A young couple managed to save $65,000 in just over a year to buy their dream home – as they reveal their top tips on how to squirrel cash away.
Natasha Osborne, 23, and her partner Dylon Memen, 27, are adding the finishing touches to their home in Salisbury North, north of Adelaide, that they recently snapped up for $400,000.
The pair put down a 5 per cent deposit on the three-bedroom house and are replacing the floorboards and slapping on some new paint before they move in.
The couple, who both work as pick packers, preparing orders for shipments, spent the past 14 months writing every single expenditure down in a diary, even when they spent just 50c.
‘We sacrificed a lot, we never went out, we’d go to friends’ houses, or we’d stay in and play board games or video games,’ Ms Osborne told Daily Mail Australia.
The pair have been dating for under two years but always knew they wanted to get into the housing market as quickly as possible.
Natasha Osborne, 23, and her partner Dylon Memen, 27, are adding the finishing touches to their home in Salisbury North, north of Adelaide, that they recently snapped up for $400,000
They were able to move back home with Ms Osborne’s parents, but still contributed about $200 weekly for rent, bought groceries, and paid for bills.
HOW THE COUPLE WERE ABLE TO SAVE
– Staying home, avoiding nights out and playing board games instead
– Bulk buy groceries and purchase meat only when it’s on clearance
– Choose which supermarkets are cheaper
– Keep a diary of every expenditure no matter how small
– Eat meals at home, meal prep
– Fill up extra cans of fuel to save on prices
– Buy non-branded items at supermarkets
– Purchase clothes from op-shops
‘Every week, I’d go to the markets and get all my fruit and vegetables and do a big meal prep,’ the 23-year-old said.
‘I’d cook everything and freeze it. With all the rising prices for food it saved us quite a bit.’
The pair also tried to buy non-branded products and would only ever buy meat when it was on clearance.
‘If you’re paying full price for meat, you’re paying too much,’ Ms Osborne said.
Working out which supermarkets were cheaper was another way they were able to set aside more money each week.
Fuel was another cost they were also able to keep down.
Ms Osborne said she drove to work and, at the start of the week, would fill up her car, along with two jerry cans which she said saved her around $30 each week.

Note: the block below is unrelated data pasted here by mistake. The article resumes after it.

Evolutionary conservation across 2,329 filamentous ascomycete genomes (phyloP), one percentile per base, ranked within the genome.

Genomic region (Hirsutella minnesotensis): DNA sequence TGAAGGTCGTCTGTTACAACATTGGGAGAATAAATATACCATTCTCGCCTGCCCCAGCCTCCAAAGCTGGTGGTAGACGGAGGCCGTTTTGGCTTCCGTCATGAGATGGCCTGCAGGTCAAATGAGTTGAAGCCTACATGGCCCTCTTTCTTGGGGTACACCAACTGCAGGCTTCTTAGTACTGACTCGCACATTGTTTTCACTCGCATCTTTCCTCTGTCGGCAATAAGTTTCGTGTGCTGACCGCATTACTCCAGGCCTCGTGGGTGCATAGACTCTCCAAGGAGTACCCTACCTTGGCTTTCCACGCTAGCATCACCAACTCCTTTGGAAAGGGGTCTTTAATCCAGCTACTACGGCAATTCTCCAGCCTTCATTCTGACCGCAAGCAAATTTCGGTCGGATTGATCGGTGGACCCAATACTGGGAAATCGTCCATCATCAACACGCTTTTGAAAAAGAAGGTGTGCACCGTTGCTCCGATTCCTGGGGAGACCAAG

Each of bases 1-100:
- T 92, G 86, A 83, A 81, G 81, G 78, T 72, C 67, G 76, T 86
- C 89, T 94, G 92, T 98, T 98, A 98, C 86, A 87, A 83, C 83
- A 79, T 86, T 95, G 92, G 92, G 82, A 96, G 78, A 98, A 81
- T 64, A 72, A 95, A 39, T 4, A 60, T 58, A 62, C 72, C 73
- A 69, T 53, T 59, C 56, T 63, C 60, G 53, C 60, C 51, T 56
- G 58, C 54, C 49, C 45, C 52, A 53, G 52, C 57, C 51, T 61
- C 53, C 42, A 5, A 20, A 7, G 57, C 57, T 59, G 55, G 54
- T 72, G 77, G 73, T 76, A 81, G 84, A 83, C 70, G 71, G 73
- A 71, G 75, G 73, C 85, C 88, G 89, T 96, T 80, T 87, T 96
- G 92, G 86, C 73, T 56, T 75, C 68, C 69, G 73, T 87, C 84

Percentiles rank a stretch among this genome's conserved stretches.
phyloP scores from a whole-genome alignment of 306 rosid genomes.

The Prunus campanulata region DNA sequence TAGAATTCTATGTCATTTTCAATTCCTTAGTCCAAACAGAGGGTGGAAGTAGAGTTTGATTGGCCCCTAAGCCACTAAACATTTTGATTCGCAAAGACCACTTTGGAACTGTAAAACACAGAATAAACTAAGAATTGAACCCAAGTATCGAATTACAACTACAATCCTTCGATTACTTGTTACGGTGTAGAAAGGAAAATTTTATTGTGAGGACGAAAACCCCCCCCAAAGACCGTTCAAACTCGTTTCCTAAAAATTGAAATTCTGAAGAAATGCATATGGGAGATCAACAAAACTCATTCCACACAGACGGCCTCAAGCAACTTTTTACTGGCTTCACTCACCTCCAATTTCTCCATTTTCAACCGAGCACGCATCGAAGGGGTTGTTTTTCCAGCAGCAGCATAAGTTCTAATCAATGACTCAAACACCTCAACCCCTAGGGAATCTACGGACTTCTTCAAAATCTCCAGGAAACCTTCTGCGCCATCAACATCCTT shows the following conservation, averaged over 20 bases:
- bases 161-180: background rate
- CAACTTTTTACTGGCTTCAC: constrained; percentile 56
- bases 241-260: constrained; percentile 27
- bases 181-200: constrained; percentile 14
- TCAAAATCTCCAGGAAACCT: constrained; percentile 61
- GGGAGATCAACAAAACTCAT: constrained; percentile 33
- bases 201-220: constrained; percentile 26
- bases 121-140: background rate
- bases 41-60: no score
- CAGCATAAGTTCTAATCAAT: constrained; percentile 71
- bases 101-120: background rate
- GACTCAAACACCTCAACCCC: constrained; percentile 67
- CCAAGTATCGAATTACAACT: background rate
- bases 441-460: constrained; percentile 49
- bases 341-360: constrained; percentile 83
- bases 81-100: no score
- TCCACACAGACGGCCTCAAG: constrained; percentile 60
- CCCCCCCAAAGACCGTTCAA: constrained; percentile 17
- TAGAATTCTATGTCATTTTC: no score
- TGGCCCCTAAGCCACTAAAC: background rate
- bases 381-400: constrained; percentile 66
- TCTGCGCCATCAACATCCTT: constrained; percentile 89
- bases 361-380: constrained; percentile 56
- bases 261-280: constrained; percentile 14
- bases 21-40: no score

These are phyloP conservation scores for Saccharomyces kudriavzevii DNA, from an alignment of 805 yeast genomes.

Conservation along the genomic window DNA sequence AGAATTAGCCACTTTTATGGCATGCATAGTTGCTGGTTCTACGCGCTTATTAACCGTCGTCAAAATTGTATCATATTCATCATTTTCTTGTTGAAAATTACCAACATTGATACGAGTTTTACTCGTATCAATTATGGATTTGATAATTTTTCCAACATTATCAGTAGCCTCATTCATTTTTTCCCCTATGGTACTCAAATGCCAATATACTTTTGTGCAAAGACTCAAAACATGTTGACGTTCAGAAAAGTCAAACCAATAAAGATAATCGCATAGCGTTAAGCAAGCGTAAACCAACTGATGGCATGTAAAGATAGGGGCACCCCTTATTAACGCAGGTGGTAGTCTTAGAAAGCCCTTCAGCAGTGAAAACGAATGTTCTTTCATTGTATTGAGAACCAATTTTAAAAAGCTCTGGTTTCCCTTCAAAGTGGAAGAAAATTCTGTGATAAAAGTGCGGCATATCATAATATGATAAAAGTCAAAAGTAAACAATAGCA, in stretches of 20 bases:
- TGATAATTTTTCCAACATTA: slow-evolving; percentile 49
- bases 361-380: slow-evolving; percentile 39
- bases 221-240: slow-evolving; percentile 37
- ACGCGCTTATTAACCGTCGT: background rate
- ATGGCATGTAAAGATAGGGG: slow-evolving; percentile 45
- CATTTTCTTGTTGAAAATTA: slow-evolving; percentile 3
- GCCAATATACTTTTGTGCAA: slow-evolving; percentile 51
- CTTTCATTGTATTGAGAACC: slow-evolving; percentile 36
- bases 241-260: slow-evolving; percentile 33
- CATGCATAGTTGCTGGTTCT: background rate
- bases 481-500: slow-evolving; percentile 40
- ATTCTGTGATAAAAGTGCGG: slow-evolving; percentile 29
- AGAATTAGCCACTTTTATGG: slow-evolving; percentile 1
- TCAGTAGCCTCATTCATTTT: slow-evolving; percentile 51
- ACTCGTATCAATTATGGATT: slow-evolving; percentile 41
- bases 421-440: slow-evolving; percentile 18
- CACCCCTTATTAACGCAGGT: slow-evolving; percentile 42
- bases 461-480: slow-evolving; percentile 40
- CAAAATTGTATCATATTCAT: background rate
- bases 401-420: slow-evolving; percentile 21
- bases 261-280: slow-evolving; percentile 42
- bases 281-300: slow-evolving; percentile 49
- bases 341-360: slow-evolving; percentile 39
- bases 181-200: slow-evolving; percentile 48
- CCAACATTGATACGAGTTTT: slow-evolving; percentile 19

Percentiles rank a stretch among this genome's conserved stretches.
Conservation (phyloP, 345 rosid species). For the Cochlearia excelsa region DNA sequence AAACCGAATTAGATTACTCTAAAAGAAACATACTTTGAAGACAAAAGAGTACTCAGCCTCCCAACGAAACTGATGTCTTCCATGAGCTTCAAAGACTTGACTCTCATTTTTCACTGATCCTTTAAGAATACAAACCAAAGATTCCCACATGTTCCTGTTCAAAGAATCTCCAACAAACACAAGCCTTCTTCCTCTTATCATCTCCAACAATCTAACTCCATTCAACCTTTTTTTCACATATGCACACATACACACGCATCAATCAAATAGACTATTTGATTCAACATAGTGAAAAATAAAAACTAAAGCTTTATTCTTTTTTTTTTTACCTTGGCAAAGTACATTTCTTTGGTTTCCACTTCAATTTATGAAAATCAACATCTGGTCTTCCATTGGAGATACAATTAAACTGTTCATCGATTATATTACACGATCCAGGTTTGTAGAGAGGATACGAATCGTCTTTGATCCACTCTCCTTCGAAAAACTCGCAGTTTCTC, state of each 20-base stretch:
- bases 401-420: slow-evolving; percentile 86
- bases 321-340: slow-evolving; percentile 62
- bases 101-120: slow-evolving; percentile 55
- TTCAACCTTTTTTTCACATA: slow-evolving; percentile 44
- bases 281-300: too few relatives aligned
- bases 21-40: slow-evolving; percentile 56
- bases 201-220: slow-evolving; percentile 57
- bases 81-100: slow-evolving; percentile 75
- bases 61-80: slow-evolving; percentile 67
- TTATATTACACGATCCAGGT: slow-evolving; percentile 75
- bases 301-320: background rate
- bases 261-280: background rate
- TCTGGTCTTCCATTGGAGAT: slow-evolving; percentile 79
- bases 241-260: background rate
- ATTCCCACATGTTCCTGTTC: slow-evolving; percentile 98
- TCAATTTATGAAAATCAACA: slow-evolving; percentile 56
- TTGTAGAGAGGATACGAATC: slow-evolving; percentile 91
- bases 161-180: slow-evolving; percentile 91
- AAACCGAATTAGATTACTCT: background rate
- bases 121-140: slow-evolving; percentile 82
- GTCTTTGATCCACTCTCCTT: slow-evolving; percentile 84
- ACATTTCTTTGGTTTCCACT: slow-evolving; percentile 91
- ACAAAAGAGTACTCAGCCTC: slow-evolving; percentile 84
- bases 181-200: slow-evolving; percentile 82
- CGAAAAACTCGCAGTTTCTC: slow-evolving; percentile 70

‘We both love our coffee, but we ended up finding a secondhand coffee machine for $300 and bought locally sourced beans from the barista, which was so much cheaper,’ she said.
Ms Osborne said while she’d always been ‘savvy’ and chose op-shops over labels, it wasn’t always easy limiting what she could spend.
‘It was hard but we had each other’s company, everyone knew the sacrifices we were making and how badly we wanted to get into the housing market,’ she said.
The couple also picked up extra shifts where they could and would work long hours.
The pair put down a 5 per cent deposit on the three-bedder, after spending the past 14 months staying in and saving all they could
The couple said they would buy non-branded items from the supermarket, and would work extra shifts when possible so they could buy their first home
In April, with the help of their agent Bruno Caporella and mortgage broker Chris Longwill, the couple were finally able to put a deposit down.
Mr Longwill said those looking to buy should be aware that they will need to put down more than just 5 per cent.
He said with stamp duty and fee such as conveyancing, ‘the minimum deposit is actually 13.5 per cent of any purchase price when all said and done’.
The Mortgage Choice broker also gave his tips on some easy ways to save for a home.
‘Knuckle down, save your birthday and Christmas money, save your tax refund, can you be thrifty and sell some stuff around the house on eBay?’ he said.
‘Save your extra overtime you do at work, be frugal for 6-12 months and the impacts are huge on your savings! Just don’t spend.’
‘Set a budget and put aside your mortgage repayments in savings each pay, then save more than that to know you can afford the repayments and your bills.
‘Work out how much your house bills and utilities including insurance and council rates cost per month like $500, and save that too.’
For Ms Osborne and her boyfriend, the year of board games and cooking at home well and truly paid off.
Her advice for others wanting to have a home to call their own? Sacrifice.
‘Sacrifice is key, you can’t get anywhere without sacrificing something,’ she said.
The pair are now replacing some floorboards and giving the house a new coat of paint before moving in